Agricultural Produce (Cereals) Bill, 1961: Second and Subsequent Stages.

Question proposed: "That the Bill be now read a Second Time."

The Agricultural Produce (Cereals) Acts, 1933, as amended and extended by subsequent Acts, were intended to ensure as far as possible that flour consumed in this country should be milled at Irish mills from wheat grown by Irish farmers. Provision was, therefore, made in these Acts to prohibit the importation of flour from abroad except under authority of a licence granted by the Minister for Industry and Commerce. As our flour millers are obliged under the Cereals Acts to use a high proportion of high priced home-grown wheat in their grists it would be obviously unfair that they should be required to compete with imports of flour manufactured outside the State. Such imported flour is milled from foreign wheat which is available abroad at a much cheaper price and greater variety than our home-grown wheat.

The purpose of this Bill is to repeal Section 8 of the Agricultural Produce (Cereals) (Amendment) Act of 1956, so as to abolish a statutory concession which has been much abused in recent years, under which quantities of flour or wheatenmeal up to 300 lbs. in weight could, in certain circumstances, be imported without a licence.

In 1947, when flour was scarce, it became a common practice for people in the United States of America to send or bring gifts of flour to their friends in this country. To facilitate the entry of such gifts, an Emergency Powers Order was made permitting the importation of flour in quantities of up to 300 lbs. provided it was (a) carried as private effects in passengers' baggage or (b) shown to the satisfaction of the Revenue Commissioners to have been sent by a person who was not a trader dealing in flour or wheatenmeal as a gift to a person in the State. This import concession was continued in permanent legislation in Section 8 of the Agricultural Produce (Cereals) (Amendment) Act, 1956.

Representations have been made to the effect that the concession has been abused and should be withdrawn, as it is causing serious loss of trade to flour millers and retailers in this country, particularly in the County Donegal area.

To determine the justification for these complaints special surveys were carried out by the Revenue Commissioners. These indicate that unlicensed imports of flour from the Six County area increased from 1¾ tons per month in September, 1958 to 6 tons per month in March, 1959; 17 tons per month in March, 1960 and 27 tons per month in March, 1961.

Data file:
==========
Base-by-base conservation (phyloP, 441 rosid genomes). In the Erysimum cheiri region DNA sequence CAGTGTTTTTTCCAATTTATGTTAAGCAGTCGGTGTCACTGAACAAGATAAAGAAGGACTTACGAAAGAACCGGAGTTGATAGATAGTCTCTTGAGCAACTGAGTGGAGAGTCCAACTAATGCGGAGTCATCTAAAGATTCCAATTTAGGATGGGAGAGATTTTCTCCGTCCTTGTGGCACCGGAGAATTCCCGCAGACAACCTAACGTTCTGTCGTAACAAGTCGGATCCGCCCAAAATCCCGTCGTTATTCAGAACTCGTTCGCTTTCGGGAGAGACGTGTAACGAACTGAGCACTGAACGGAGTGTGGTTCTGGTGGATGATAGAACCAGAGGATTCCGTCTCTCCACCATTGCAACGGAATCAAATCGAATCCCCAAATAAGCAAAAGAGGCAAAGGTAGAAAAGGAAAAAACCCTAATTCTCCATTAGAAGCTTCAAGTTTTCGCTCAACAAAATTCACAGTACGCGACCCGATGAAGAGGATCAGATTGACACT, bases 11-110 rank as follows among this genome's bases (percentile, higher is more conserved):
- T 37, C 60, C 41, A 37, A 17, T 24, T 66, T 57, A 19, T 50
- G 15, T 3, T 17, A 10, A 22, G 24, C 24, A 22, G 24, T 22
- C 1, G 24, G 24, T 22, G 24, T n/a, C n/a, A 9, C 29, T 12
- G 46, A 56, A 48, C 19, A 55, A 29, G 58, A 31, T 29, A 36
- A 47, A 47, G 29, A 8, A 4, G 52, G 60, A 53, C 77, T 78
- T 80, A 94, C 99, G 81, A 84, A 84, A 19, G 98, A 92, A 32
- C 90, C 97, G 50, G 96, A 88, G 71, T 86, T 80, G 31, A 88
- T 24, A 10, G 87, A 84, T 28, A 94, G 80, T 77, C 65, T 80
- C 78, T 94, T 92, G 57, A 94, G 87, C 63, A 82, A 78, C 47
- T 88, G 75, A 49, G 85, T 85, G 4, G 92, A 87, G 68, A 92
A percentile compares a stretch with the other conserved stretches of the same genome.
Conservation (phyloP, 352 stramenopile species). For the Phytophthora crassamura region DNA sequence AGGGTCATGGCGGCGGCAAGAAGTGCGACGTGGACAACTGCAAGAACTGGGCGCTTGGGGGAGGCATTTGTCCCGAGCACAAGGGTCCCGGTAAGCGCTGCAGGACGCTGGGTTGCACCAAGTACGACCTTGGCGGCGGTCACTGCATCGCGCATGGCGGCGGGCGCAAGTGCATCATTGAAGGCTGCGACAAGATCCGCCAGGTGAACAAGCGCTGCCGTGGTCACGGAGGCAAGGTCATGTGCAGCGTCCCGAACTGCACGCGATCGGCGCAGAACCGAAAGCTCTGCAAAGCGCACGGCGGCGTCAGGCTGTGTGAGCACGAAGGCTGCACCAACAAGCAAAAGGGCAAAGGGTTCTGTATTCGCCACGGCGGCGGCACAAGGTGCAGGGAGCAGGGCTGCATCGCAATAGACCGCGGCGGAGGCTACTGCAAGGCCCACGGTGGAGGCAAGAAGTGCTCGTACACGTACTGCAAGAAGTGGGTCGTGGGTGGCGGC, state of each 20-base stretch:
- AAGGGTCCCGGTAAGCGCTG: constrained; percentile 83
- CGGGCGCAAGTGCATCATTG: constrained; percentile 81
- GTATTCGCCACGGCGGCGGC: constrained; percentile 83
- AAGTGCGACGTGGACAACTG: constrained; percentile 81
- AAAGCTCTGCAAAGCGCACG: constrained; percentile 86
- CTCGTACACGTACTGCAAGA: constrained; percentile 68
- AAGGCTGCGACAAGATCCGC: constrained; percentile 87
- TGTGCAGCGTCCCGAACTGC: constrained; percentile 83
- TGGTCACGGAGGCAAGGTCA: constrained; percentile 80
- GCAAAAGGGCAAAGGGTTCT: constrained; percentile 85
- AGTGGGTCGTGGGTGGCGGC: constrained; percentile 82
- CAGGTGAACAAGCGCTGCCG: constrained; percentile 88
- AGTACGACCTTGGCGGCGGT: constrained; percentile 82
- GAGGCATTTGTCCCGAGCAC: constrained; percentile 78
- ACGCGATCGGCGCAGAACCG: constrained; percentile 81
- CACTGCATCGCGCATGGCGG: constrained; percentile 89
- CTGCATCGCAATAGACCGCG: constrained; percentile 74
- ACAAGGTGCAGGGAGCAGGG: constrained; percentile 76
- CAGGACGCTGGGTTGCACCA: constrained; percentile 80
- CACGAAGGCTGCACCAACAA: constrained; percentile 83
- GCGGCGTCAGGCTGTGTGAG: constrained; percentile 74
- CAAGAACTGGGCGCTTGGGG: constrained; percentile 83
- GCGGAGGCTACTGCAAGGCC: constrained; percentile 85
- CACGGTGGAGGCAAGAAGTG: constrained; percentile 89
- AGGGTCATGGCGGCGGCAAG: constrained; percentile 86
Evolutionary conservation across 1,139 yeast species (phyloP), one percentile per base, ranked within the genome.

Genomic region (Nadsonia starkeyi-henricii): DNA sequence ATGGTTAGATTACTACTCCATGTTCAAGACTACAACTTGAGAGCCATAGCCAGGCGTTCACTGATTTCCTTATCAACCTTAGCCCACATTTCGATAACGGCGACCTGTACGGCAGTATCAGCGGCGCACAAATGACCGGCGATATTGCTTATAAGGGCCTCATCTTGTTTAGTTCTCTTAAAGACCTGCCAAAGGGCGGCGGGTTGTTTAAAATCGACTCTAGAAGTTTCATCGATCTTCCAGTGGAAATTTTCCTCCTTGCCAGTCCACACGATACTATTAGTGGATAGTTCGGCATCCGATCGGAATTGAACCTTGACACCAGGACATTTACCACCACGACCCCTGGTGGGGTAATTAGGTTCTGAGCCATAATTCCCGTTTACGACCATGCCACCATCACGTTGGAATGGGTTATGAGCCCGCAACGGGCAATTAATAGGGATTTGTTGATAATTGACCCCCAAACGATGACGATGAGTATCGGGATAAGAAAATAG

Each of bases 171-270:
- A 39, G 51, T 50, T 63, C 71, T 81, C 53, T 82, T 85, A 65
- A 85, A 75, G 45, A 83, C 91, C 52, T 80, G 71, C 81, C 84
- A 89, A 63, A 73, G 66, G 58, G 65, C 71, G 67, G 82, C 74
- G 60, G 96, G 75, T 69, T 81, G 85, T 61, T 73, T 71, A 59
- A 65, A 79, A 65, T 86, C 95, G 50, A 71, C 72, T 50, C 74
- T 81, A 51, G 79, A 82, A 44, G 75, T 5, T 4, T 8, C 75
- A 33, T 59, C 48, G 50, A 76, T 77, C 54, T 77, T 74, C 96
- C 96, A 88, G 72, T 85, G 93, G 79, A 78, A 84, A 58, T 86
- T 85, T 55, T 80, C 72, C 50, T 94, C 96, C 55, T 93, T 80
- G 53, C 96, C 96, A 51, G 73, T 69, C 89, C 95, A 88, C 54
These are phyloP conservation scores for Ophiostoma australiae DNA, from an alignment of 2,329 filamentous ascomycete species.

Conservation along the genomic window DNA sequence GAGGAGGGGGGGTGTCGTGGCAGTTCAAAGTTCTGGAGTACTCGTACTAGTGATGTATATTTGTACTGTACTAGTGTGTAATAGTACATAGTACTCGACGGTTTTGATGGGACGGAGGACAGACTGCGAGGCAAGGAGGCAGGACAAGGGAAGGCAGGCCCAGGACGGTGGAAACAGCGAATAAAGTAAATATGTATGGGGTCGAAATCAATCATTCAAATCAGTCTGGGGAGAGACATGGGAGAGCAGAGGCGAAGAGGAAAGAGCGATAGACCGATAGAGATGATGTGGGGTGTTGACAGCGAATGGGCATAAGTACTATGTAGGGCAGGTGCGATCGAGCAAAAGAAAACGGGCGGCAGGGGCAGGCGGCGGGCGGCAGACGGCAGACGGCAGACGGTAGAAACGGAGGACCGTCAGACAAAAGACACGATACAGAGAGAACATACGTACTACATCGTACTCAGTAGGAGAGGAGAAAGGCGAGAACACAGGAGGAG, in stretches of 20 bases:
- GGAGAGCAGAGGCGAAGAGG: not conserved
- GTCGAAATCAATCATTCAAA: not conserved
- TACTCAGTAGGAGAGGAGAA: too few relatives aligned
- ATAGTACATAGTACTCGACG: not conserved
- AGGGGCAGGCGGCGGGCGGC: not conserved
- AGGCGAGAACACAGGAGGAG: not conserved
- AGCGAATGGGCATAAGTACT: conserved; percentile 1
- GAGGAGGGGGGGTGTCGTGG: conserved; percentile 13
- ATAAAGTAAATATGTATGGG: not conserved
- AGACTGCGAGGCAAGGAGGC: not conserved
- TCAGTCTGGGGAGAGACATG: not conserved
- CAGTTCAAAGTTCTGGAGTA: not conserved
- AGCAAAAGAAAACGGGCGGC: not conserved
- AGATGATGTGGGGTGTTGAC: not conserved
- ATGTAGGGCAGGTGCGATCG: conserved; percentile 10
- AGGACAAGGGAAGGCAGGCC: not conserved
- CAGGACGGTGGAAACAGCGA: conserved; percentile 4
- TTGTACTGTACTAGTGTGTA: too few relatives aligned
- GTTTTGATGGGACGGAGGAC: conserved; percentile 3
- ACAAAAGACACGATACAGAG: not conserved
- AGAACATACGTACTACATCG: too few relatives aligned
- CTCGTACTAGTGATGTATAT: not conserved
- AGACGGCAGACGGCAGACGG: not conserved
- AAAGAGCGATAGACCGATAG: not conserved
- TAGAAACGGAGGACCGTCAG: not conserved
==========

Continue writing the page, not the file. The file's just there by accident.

In view of the increasing extent to which this concession is being used for importation of cheap flour from the Six Counties and the adverse effects which such imports will have on the flour milling industry in the State and especially in County Donegal, the Government consider that this concession should be withdrawn, by the repeal of Section 8 of the Act of 1956.

I should, perhaps, add that the differentiation in price between a sack of flour of 280 lbs. in the Six Counties and in this country is about 25/-

This Bill, and what the Minister has said in relation to it, are an example of how deceptive a title can be. The Bill is a Department of Industry and Commerce Bill, not concerned with the Department of Agriculture. It is in respect of revenue rather than any other part of the Government services. It withdraws a concession which, I think, the Minister's figures clearly prove has been abused. If imports have increased from 1¾ tons a month in 1958 to 27 tons a month in 1961, plainly, given all the circumstances, the concession ought to be withdrawn. We are therefore in agreement with the Bill, which is a very simple measure.

I know the trade unions are concerned with the effect on employment of some of their members in Donegal because of this concession. They have been pressing for some time for Ministerial action in the matter and for that reason I welcome the measure. I am glad to see that the Minister has taken action to see that a practice which was threatening employment is discontinued. I only regret that in passing this legislation we are not protecting a nationally-owned flour milling industry instead of a milling industry which is run by a foreign dominated combine.

I do not think any comments are called for from me. The only thing I can say in respect to Senator Murphy's remarks—not the last point he made but that in reference to the trade unions—is that I was hoping some other measure would come along before this in which a section could have been incorporated. Unfortunately, or fortunately, such a measure was not available and therefore this Bill had to be introduced specially.

Question put and agreed to.
Agreed to take remaining Stages today.
Bill put through Committee, reported without amendment, received for final consideration and passed.